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Assessing the competence of junior doctors to prescribe for children
  1. R Isaac1,
  2. R Marcus2,
  3. N McLellan3
  1. 1Pharmacy Department, Birmingham Children's Hospital, Birmingham, UK
  2. 2Anaesthetic Department, Birmingham Children's Hospital, Birmingham, UK
  3. 3General Paediatrics Department, Birmingham Children's Hospital, Birmingham, UK


Objective The National Services Framework for Children states that persons involved in handling medicines for children should be competent to do so. This report describes the development of a process to assess the competence of doctors to prescribe for children while proving educational support.

Method A literature search, national guidance, local medication incidents and pharmacists interventions were analysed to determine areas of poor prescribing practices in children. An assessment paper was designed using hospital prescribing documentation to include common scenarios and practices involved in prescribing for children. The assessment paper was piloted and a marking scheme was developed to evaluate both standards of prescribing content and drug calculations. In addition an automatic referral would be made if any prescription was likely to result in patient harm.

In addition to the assessment paper the doctors are given a copy of the hospital prescribing standards and the use of the British National Formulary for Children (BNFC) is allowed and recommended.

Following marking, where standards are not met the individual and their educational supervisor is contacted with a copy of the completed paper and a feedback form. The feedback form contains the possible remedial options, including discussion with tutor and tutorial with a pharmacist. Doctors meeting standards are offered copies of the completed paper to add to their e-portfolios.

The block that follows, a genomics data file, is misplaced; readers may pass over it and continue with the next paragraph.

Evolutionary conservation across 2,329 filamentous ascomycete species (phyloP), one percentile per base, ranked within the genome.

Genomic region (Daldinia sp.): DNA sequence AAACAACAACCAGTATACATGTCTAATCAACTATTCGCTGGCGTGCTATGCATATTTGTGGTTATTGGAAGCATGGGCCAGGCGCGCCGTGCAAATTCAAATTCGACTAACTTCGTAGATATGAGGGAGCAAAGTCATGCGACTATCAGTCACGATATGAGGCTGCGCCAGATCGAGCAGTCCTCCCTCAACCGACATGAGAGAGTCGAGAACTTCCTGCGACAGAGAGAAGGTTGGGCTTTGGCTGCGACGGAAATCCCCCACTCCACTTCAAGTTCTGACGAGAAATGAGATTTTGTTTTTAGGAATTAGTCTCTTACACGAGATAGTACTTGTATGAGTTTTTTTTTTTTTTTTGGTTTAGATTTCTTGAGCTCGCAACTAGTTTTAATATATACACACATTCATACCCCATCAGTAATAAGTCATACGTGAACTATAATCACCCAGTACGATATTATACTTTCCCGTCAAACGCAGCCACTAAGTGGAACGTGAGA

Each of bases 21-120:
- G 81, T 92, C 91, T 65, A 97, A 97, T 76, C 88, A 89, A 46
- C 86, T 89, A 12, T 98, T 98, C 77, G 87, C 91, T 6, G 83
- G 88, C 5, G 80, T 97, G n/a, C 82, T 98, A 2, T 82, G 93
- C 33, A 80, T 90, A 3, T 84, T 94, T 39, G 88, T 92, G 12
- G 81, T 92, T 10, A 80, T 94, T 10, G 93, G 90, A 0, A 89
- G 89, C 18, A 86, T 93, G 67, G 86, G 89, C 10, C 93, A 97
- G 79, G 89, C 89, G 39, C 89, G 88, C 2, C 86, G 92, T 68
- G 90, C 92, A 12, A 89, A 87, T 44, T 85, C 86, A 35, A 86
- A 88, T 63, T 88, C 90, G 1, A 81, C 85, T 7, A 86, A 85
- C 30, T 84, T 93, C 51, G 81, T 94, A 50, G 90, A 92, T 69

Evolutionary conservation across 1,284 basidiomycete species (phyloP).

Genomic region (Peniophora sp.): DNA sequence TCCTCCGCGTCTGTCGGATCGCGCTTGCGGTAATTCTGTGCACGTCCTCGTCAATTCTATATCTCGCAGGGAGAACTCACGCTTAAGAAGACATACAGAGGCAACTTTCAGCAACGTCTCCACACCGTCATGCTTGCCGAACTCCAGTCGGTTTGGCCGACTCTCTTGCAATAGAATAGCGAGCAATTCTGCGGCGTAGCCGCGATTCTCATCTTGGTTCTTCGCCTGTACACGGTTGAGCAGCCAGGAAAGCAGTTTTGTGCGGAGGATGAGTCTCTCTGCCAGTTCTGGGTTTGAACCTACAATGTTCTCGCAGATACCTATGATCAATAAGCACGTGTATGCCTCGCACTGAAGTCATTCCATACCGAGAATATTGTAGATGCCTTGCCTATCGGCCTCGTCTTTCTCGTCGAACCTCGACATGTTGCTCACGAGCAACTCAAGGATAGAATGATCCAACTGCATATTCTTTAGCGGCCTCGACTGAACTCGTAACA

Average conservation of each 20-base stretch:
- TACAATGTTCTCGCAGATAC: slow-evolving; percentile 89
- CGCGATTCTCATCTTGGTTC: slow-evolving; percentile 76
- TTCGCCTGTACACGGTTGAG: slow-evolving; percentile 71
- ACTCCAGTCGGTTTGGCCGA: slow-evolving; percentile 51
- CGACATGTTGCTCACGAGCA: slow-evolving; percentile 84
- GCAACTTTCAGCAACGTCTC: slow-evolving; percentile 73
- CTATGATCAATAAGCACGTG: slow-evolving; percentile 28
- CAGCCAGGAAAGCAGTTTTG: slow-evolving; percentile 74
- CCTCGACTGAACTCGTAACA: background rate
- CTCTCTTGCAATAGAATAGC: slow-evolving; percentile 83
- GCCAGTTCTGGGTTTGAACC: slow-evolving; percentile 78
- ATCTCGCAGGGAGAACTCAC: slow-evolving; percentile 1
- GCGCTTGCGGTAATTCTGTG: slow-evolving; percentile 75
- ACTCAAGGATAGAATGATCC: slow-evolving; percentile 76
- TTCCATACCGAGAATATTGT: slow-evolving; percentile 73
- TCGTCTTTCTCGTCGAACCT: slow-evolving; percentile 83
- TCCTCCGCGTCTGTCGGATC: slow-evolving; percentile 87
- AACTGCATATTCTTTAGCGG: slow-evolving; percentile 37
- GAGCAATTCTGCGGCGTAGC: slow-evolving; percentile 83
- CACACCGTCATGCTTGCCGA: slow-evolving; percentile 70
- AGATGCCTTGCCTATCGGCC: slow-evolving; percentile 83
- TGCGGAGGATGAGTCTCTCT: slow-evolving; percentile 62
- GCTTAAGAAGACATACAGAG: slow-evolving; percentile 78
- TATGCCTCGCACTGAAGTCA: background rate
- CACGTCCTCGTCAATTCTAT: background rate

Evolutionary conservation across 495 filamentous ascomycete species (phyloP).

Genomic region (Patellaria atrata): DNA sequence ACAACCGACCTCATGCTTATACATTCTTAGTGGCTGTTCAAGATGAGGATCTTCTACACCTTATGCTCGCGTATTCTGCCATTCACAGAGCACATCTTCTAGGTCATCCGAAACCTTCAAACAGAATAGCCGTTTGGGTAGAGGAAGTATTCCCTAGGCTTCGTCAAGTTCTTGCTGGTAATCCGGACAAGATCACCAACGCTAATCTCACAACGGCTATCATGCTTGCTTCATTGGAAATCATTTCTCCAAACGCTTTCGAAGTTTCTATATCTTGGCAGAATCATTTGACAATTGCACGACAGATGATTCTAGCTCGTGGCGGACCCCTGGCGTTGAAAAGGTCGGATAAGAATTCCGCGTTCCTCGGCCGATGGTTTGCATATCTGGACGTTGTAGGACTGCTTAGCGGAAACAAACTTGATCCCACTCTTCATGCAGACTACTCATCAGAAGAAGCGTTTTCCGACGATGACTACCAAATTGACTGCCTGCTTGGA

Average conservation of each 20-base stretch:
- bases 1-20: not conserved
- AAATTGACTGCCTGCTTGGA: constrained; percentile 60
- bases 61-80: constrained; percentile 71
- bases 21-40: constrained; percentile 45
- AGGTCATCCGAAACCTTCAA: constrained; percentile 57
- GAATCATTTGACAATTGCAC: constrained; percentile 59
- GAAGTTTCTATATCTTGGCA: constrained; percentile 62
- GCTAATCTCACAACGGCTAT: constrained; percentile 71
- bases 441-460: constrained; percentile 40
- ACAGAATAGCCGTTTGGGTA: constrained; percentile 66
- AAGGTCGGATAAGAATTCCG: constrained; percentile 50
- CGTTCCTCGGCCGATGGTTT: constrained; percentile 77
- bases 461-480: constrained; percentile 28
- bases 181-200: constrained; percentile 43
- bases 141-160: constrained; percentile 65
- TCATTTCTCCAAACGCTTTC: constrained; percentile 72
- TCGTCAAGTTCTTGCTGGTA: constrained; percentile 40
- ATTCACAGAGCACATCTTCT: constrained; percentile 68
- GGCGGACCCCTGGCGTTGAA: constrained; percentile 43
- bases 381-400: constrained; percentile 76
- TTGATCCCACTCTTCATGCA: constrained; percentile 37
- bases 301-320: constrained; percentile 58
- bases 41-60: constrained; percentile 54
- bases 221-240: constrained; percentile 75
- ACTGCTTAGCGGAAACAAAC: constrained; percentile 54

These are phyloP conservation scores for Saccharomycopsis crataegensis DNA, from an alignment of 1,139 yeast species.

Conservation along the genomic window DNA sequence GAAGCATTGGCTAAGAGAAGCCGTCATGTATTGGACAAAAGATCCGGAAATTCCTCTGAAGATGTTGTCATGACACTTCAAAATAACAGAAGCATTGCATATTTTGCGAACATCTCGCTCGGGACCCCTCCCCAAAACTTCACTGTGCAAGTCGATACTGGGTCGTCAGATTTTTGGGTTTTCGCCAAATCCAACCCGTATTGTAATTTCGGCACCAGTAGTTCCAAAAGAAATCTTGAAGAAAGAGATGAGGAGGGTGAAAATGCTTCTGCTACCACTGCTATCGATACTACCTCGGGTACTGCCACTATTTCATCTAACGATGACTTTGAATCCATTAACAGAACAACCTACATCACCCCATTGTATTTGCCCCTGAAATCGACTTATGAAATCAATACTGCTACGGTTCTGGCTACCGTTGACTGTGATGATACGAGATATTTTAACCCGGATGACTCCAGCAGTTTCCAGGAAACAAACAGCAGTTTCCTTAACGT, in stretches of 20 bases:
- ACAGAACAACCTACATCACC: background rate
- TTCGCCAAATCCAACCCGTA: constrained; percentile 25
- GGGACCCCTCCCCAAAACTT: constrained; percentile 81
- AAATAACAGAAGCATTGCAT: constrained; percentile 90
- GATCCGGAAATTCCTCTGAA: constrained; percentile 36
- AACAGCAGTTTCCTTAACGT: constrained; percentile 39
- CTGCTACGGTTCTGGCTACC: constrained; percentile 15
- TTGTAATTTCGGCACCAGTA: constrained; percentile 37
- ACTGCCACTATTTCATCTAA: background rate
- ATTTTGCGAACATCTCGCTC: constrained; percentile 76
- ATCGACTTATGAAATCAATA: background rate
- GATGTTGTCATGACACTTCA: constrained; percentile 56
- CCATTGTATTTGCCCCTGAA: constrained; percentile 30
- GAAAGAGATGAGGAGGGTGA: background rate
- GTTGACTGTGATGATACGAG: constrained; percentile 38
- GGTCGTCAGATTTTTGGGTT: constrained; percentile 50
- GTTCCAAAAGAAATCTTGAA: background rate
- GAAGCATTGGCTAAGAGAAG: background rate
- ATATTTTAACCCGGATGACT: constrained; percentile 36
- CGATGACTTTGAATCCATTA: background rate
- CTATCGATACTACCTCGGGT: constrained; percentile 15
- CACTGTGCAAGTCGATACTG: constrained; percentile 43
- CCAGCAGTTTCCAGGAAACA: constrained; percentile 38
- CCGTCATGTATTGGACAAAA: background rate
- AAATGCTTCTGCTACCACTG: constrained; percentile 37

Results The following areas of prescribing were targeted for testing on the assessment paper: documentation of allergies; drug dosing according to age in addition to weight or body surface area; selection of the correct dose for indication from the BNFC; selection and calculation of correct intravenous fluids for children; awareness of different strengths of liquid medications for children, including unlicensed medicines; drug calculations involving conversion of ml to mg and ratio strengths.

From the pharmacist intervention record specific drugs had a higher trend of poor prescribing, namely paracetamol, co-amoxiclav and aciclovir. These were included in the questions.

Return of papers is variable, 56% overall. Of the completed papers three quarters of the doctors achieved a good standard. 19.7% of the papers contained errors which had the potential to cause harm to a patient. These errors included selection of the incorrect strength or route of epinephrine for anaphylaxis, incorrect conversion from ml to mg. Selection of inappropriate intravenous fluids was a common error in doctors that had recently undertaken an adult rotation.

Conclusion While the prescribing assessment was introduced to reduce errors, it is becoming more important as an educational tool. It is also evolving to becoming a source of evidence for the doctors of their ability to prescribe in children. The areas of poor prescribing from the assessment mirror the literature but give the opportunity to target the areas for educational intervention for both undergraduate medical students and postgraduate doctors working in paediatrics.

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